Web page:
Ireland take long view as Fergie says no to Kerr job

An Irish Stuart Pearce might suit the bill as search begins
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The Independent Football

The document, which is being put together by John Delaney, the chief executive of the Football Association of Ireland and two other high-ranking officials, Michael Cody and David Blood, will deal in hard facts. It will point out that Kerr has presided over two failed qualification campaigns - with the mitigation that he took over part-way through the attempt to reach Euro 2004 - and that Ireland's ranking in world football has dropped from 12th to 21st. Damagingly, Ireland are now 24th in the table of Uefa seedings and in the "fourth pot", along with Latvia, Scotland and Slovenia, when it comes to qualifying for Euro 2008.

Kerr has also had three-quarters of the squad that reached the last World Cup at his disposal, it will be stated, but has failed to motivate the players, and failed properly to blood others, and presided over a worsening relationship with the media. That should not be dismissed, especially as many would find it hard to stomach Kerr staying.

Importantly, Kerr's dealings with figures within the FAI have also deteriorated, and he is now regarded as a difficult, broody character. Even his shoddy public castigation of the FAI press officer, Pat Costello, in Cyprus two weeks ago did not go unnoticed. All of this has taken place despite Kerr receiving greater resources and back-up than any previous Ireland manager. That included having scouts at five World Cup qualification games last week.

Despite the emotive issues involved, the FAI are determined to make a clear, clinical decision. That is why, rightly or wrongly, they refused to make any public statements about Kerr's future until the qualification campaign was over. His contract expired at the final whistle of the disappointing goalless draw with Switzerland. Technically, in fact, Ireland are now without a manager.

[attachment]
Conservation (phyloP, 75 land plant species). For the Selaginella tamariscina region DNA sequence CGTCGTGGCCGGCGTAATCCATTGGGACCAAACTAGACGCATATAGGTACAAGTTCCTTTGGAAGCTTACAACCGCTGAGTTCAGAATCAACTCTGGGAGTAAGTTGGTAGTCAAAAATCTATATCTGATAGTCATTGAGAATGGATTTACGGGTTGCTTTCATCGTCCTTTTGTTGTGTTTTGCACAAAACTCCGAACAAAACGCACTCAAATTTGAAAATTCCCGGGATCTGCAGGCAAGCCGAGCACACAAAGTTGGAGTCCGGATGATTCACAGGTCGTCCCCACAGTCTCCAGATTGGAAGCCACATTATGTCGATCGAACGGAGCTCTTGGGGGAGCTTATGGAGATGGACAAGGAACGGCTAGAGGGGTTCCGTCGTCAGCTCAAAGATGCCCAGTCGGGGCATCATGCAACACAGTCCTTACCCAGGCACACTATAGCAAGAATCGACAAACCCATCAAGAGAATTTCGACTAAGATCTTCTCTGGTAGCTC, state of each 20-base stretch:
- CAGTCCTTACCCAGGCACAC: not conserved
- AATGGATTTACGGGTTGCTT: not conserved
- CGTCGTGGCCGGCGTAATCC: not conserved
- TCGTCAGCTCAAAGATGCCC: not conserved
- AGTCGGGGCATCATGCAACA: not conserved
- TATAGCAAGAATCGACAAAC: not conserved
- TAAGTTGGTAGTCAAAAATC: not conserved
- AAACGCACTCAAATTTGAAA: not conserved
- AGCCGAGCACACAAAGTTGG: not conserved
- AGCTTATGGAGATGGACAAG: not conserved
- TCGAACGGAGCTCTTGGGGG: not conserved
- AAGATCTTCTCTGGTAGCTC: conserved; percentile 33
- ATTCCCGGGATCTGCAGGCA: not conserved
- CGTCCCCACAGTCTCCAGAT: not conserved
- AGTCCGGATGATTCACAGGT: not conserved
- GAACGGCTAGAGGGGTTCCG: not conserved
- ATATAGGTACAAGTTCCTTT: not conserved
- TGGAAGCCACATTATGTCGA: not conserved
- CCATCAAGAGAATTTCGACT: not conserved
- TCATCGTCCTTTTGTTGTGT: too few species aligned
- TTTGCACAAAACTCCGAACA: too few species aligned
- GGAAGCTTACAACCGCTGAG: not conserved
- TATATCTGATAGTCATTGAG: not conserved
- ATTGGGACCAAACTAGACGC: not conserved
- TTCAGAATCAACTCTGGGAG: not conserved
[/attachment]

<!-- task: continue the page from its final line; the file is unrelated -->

Kerr is desperate to carry on, but not only does his record not stand up to scrutiny, it is also felt that there may be too many bridges for him to mend. Nevertheless, the 10-strong FAI board will take the matter to a vote when they meet either on Tuesday or Wednesday. There is little appetite to keep the 52-year-old, who will bow out after just 33 months in charge and who will probably take up a post with Uefa, where he has allies.

The search will then begin in earnest for a replacement. The FAI's wish-list is ambitious - headed, as it is, by a dream team of Sir Alex Ferguson working with Roy Keane, who announced his international playing retirement on Friday, as his assistant. Delaney, a fervent Manchester United supporter, believes he has a chance of getting his man, however far-fetched it sounds, and is willing to wait until next summer to see if Ferguson leaves Old Trafford. However, Ferguson has already given that idea short shrift by saying: "When I am finished here I am finished. There won't be another club. You don't leave Man United and go anywhere else."

There is certainly no rush to appoint a new man, as Ireland may not play again until March. In any case they could install a caretaker, with the Under-21 manager, Don Givens, the most likely candidate.

If Ferguson cannot be persuaded, another target, Martin O'Neill, appears equally unlikely, while there is little desire, it seems, to approach either Sir Bobby Robson, who is too old, or David O'Leary, who would not be particularly popular. Instead the FAI are likely to try to identify a tracksuited manager who can motivate and squeeze the best out of their limited playing pool. With their share of the rebuilding of Lansdowne Road to be found, Ireland cannot afford, literally, to fail to qualify for tournaments.

An Irish Stuart Pearce would fit the bill exactly. The nearest to that may well be Keane, but he has already told the FAI he has no intention of taking the job at present. That could change if Ferguson can be persuaded.